Economist 1/22/15

  1. Today’s rich increasingly pass on to their children an asset that cannot be frittered away in a few nights at a casino.  It is brains.Such “assortative mating” increases inequality by 25%, by one estimate, since two-degree households typically enjoy two large incomes. Power couples conceive bright children and bring them up in stable homes—only 9% of college-educated mothers who give birth each year are unmarried, compared with 61% of high-school dropouts. They stimulate them relentlessly: children of professionals hear 32m more words by the age of four than those of parents on welfare. They move to pricey neighbourhoods with good schools.The link between parental income and a child’s academic success has grown stronger, as clever people become richer and splash out on their daughter’s Mandarin tutor.A young college graduate earns 63% more than a high-school graduate if both work full-time—and the high-school graduate is much less likely to work at all.America is one of only three advanced countries where the government spends more on schools in rich areas than in poor ones. Its university fees have risen 17 times as fast as median incomes since 1980, partly to pay for pointless bureaucracy and flashy buildings.Many schools are in the grip of one of the most anti-meritocratic forces in America: the teachers’ unions, which resist any hint that good teaching should be rewarded or bad teachers fired.Finally, America’s universities need an injection of meritocracy. Only a handful, such as Caltech, admit applicants solely on academic merit.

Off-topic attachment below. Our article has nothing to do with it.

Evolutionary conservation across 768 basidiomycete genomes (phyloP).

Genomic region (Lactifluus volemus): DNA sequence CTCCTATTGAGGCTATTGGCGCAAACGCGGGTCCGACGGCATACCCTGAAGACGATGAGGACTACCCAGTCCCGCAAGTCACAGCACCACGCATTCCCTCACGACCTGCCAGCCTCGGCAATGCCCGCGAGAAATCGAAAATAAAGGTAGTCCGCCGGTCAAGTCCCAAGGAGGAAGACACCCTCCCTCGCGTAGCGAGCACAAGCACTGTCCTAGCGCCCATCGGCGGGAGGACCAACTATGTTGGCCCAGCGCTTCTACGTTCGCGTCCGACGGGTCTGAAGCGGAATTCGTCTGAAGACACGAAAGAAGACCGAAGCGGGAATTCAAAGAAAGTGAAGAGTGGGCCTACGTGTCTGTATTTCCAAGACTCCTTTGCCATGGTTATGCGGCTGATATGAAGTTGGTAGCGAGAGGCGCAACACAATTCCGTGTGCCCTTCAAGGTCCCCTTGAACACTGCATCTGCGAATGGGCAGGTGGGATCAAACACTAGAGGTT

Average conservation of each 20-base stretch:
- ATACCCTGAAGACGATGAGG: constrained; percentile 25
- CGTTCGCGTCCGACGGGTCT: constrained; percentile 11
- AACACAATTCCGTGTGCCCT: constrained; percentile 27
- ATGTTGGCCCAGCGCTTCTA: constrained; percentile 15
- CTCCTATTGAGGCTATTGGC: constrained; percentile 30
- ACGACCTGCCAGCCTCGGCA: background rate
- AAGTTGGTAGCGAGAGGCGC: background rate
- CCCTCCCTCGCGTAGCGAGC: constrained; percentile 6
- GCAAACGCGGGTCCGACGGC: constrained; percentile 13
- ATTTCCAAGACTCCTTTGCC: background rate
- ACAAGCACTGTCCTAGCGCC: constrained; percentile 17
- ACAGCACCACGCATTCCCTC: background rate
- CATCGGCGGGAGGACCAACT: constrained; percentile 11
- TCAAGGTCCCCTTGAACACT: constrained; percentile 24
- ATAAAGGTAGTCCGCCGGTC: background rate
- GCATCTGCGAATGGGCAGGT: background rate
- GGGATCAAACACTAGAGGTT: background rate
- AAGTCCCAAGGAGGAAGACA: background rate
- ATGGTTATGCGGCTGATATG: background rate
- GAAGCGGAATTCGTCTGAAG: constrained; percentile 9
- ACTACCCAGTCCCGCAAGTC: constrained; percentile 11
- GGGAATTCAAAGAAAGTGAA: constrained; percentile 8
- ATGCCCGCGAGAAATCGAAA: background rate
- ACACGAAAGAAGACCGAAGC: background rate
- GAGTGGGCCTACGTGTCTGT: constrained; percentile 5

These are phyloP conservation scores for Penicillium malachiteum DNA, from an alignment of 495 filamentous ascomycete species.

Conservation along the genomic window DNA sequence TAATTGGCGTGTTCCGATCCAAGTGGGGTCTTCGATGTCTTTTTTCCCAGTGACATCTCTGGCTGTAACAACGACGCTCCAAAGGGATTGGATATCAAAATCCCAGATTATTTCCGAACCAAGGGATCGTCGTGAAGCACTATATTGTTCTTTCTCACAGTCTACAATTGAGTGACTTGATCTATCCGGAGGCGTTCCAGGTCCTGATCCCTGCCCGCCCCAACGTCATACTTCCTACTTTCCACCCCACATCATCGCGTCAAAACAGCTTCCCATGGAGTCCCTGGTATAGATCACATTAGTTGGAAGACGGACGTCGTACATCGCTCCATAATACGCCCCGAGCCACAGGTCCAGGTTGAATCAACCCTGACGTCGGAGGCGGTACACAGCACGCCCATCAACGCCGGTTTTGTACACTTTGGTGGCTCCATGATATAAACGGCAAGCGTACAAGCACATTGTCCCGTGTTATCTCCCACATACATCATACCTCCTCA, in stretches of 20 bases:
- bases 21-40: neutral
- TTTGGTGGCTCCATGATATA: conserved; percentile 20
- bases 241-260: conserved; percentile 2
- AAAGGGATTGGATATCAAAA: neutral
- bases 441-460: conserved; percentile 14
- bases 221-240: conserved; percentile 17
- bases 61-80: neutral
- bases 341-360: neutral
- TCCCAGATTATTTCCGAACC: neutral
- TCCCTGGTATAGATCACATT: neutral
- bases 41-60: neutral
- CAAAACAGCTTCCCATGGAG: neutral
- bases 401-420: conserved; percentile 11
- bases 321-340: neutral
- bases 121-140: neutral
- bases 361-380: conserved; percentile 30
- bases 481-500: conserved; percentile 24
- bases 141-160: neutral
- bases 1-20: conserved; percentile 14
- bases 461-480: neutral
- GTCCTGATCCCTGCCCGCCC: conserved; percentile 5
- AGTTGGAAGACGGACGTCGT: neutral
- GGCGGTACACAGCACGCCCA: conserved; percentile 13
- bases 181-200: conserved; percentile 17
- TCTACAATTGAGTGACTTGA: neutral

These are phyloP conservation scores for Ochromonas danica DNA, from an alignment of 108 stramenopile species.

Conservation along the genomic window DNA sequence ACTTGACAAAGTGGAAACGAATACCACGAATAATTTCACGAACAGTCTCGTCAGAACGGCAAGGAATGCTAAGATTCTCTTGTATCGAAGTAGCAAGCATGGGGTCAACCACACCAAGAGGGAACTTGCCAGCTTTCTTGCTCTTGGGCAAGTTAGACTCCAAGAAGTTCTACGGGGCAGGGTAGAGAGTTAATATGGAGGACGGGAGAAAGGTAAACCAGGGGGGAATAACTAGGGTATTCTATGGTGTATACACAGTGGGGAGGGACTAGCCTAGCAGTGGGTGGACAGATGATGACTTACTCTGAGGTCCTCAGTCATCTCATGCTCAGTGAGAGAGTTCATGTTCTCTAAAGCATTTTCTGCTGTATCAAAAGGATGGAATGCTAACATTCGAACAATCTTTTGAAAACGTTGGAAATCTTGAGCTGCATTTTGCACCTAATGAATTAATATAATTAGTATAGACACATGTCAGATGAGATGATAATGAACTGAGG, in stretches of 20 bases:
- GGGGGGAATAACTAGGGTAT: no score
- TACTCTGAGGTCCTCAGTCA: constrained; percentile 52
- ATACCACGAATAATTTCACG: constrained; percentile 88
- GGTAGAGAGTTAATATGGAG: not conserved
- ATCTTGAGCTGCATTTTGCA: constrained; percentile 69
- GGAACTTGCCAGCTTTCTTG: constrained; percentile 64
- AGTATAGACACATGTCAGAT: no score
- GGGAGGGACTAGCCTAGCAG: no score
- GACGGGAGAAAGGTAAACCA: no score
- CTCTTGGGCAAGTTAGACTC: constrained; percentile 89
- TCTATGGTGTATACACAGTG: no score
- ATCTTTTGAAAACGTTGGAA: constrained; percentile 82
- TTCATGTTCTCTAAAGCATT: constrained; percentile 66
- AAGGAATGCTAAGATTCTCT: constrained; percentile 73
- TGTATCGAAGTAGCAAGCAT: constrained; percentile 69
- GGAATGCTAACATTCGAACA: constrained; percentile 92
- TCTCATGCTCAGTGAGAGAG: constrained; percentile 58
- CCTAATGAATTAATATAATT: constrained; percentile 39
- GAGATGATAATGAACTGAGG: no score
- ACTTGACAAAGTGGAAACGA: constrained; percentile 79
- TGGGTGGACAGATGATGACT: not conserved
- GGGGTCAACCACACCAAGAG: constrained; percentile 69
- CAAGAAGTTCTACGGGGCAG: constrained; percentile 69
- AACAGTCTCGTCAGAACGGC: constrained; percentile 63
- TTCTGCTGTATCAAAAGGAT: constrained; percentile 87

2. IT WAS a surprise, but not a big one, when on January 15th the Reserve Bank of India (RBI) reduced its benchmark interest rate by 0.25 percentage points, to 7.75%. The decision to cut was made outside the normal cycle of monetary-policy decisions.Figures released on January 13th showed that India’s consumer-price inflation in December was 5%, lower than forecasts. The RBI is thus confident that it will be able to keep inflation below 6% by next January, as it has pledged.the rupee has been stable against a basket of other currencies. The slump in commodity prices has hurt some emerging markets, but is a boon for India, which imports 80% of the oil it consumes.Bullish pundits reckon interest-rate cuts will kick-start a new cycle of business investment, which has been rather flat.But the overhang of corporate debt and a growing bad-loan problem at India’s banks is a bigger obstacle to a recovery in capital spending than the level of interest rates.